Neighborhood Schools & Magnets

A gentleman named Jim Langer over on the N&R Chalkboard Blog site wants to discuss neighborhood schools and magnets. Okay. Let’s discuss. In my opinion, GCS is not doing magnets right. There are too many, they are scattered all over the county, there are too many magnets within schools and too many of them are not being supported. Case in point, take Montlieu Math & Science Academy. It is a high-impact elementary school in High Point. It is also a school where Grier’s new Intervention Teams will be sent. It is also a school where supplies aren’t getting to the staff. How can this be when it is supposed to be a math and science magnet? In addition, he wanted to know my additional thoughts on neighborhood schools. I’m not anti-diversity. But diversity doesn’t have anything to do with this argument. I’m a realist. And the realism is that when you live right across the street from a school and you’re bused to another school across town, I have a philosophical difference with that. All schools need the supplies and tools to do the job properly. And unfortunately, supplies aren’t getting to the schools that desperately need it. And it’s not fair to the children. 400 students have left the GCS system due to High Point redistricting. Residential real estate in the entire city of High Point is up for sale because of redistricting. Is it me or is there a problem somewhere? Just my opinion…please take a moment to write, send me an e-mail (hueyforguilfordschoolboard@yahoo.com) or sign my webpage guestbook. I welcome comments and replies to my blog )

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7 Responses

  1. Eric,
    Its 400 white kids and that is not only from Southwest. Its spread across the three schools. We are more segregated in High Point today that ever!

    Good luck with the campaign!

  2. Thank you for responding, Mr. Huey.

    Magnets may well be getting to be too many. Why are they so prevalent? To attract new and possibly more monetarily well-off parents who might then take leadership roles and give of time and money where a school is struggling with local poverty and stresses that discourage strong parental involvement. These newly attracted parents of interested, motivated students can come from any ethnicity (Brooks, for example, has a high percentage of African Americans), not just of European descent. I maintain this is a worthy and noble goal. These magnets also help tailor instruction to the interests of individual children, which is what our consumer-driven and increasingly specialized education industry now offers. Is this not a good thing?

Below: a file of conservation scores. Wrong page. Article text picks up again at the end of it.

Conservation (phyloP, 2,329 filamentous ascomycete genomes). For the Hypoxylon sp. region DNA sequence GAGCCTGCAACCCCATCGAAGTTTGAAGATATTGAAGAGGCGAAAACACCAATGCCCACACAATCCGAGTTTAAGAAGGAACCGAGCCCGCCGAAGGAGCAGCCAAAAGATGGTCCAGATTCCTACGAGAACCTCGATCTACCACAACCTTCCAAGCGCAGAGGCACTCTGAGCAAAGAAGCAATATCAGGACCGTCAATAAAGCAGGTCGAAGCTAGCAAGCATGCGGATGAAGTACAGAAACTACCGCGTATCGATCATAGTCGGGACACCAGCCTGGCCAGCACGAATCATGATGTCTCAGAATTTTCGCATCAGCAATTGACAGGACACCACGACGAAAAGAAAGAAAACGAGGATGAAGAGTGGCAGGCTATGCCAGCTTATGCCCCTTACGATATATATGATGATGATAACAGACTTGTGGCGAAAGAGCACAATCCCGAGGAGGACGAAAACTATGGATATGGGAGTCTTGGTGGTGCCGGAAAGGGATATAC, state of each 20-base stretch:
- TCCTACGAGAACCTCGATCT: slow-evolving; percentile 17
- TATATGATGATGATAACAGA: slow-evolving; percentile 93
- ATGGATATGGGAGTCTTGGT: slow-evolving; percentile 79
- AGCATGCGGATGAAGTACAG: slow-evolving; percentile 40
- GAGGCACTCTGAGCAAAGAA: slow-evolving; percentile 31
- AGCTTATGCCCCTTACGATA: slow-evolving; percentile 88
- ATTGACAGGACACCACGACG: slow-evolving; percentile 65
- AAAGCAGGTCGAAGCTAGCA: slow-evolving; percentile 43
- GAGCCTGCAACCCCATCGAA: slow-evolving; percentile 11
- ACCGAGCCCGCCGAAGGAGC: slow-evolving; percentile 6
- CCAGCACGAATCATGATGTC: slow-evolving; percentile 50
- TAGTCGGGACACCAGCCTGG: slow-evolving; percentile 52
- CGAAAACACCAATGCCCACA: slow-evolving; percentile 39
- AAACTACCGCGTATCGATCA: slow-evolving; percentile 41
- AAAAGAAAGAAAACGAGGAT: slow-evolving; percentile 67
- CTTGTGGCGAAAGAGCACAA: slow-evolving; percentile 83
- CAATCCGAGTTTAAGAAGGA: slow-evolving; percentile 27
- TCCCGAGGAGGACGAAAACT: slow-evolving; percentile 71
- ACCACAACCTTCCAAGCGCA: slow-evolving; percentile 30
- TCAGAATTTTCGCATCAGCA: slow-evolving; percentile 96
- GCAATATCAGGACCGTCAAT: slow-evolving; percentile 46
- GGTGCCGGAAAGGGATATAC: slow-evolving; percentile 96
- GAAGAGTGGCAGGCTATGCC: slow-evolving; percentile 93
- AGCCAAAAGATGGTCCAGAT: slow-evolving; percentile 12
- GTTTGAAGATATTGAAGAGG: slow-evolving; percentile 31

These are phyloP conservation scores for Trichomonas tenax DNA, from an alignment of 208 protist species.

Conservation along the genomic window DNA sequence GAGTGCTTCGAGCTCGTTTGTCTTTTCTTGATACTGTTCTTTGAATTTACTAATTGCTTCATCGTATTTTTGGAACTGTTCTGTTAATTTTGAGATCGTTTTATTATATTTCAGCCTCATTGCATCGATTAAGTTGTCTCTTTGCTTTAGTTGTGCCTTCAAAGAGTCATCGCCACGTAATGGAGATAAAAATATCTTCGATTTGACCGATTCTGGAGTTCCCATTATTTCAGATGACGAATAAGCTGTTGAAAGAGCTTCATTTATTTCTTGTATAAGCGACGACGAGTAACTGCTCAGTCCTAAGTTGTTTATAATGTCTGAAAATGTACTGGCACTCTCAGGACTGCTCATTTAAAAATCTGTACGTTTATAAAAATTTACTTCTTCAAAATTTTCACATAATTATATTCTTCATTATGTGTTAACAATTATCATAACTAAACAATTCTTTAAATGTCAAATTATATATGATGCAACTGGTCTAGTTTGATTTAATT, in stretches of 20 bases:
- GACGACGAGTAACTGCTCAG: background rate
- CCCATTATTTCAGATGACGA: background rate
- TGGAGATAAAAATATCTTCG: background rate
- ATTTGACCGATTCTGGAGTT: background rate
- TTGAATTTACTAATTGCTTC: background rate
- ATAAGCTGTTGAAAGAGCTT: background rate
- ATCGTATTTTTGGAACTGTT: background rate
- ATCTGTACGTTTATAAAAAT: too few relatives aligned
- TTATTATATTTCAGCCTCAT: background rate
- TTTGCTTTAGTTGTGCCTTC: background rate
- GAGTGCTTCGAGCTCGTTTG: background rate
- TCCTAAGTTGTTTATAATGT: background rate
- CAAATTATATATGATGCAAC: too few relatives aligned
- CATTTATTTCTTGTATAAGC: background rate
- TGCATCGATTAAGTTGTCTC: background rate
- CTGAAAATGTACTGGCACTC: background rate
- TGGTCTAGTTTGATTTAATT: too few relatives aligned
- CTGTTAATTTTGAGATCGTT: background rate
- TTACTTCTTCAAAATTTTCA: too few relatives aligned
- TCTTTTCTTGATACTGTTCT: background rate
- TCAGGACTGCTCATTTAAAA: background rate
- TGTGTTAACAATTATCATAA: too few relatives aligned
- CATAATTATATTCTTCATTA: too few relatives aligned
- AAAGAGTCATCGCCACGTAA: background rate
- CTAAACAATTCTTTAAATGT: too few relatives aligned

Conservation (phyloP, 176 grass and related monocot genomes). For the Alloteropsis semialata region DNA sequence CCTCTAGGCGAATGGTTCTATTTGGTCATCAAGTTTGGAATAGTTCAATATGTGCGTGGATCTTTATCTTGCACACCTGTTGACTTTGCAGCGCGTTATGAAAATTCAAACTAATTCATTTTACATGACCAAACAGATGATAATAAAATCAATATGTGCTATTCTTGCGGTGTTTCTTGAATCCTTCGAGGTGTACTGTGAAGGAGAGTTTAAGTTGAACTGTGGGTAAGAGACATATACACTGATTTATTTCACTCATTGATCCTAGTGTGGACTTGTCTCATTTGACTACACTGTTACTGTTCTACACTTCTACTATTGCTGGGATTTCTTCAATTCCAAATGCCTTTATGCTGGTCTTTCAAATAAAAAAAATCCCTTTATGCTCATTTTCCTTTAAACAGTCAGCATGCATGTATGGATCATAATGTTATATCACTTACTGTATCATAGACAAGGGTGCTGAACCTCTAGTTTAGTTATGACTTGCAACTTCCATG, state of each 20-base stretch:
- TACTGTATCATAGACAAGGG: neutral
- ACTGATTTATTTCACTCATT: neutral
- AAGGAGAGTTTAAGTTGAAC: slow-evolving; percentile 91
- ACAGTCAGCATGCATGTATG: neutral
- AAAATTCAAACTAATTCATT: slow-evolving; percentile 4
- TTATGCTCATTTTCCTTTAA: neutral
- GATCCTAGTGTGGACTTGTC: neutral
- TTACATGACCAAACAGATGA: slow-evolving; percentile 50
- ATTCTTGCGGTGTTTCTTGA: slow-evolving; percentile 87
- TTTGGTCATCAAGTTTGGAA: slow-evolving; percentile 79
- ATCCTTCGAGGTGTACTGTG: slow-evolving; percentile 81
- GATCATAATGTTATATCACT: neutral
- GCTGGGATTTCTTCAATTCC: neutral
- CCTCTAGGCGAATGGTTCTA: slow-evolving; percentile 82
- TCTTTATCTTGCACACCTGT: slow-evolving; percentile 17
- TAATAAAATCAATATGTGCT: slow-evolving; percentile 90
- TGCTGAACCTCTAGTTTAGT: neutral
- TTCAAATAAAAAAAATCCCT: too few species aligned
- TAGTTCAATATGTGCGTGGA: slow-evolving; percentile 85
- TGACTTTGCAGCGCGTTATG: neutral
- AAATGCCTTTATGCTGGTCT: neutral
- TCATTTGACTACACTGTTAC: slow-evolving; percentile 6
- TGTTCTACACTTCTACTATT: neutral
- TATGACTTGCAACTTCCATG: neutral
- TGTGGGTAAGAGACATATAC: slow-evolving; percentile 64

As for supplies, that is part of the attempt to attract said new sources of funds. Most teachers rely on parents to help defray costs out-of-pocket, that’s reality. If we had to make do with only the county budget, GCS would soon slip back into the abyss that characterized (and still unfortunately does) the Southern states and their divided and conquered levels of education for many, many decades since “Reconstruction” (and, criminally, before that for great numbers of wronged African-Americans denied the most basic of educations).

  3. Jim, Nolies…keep in mind also that the enrollment at Andrews DROPPED GREATLY this year. Last year’s enrollment was over 1,200, now they’re just under 1,000.

    Jim, I think GCS is simply attracted to magnets and is willing to throw money at new programs when very little research is returned. The taxpayers are not getting the proper ROI (return on investment). I’m not saying magnets are bad, and clearly, many magnets across GCS are working and work well, but not all are. That’s my contention. There are too many that are not successful, and again I bring up Montlieu as an example.

    On supplies, there are many that are supposed to be supplied by GCS to every school but many of them are not getting what they need. I have documented evidence of this. Many teachers at high impact schools cannot get printer ink cartridges, paper is rationed, soap is not available in many bathrooms. Basic staples like this.

    I have a problem with this.

  4. Would other schools, where there is greater parental financial off-books support, be missing similar basics were it not for the generosity of said parents?

  5. Jim, I don’t think it is a case of generosity, I think it is a case of alleged mismanagement. And I’ve talked to Darlene Garrett about this in the past several times. The mismanagement part being that in my opinion, Central Office is not budgeting funds properly so that schools get the vital staples they need to operate. Yet, principals are telling the Board that they’re getting what they need (see http://www.geocities.com/hueyforguilfordschoolboard/12-21-06.doc). Darlene told me not long ago that she firmly believes principals were being coached as to how to testify to the board.

  6. Definitely a shocking statement if it pans out. I still suspect that teachers and parents at neighborhhod schools set in better-off areas are more likley to get off-the-books funding for both staples and specialty items than the schools in struggling parts of the community.

    By the way, don’t neighborhood schools by definition militate against the concept of treating all of Guilford County as a single community?

  7. I was at a meeting at Grimsley this week, and on the black board was”tissues needed”-extra credit given! I saw it myself, in black and white.. grades for supplies.

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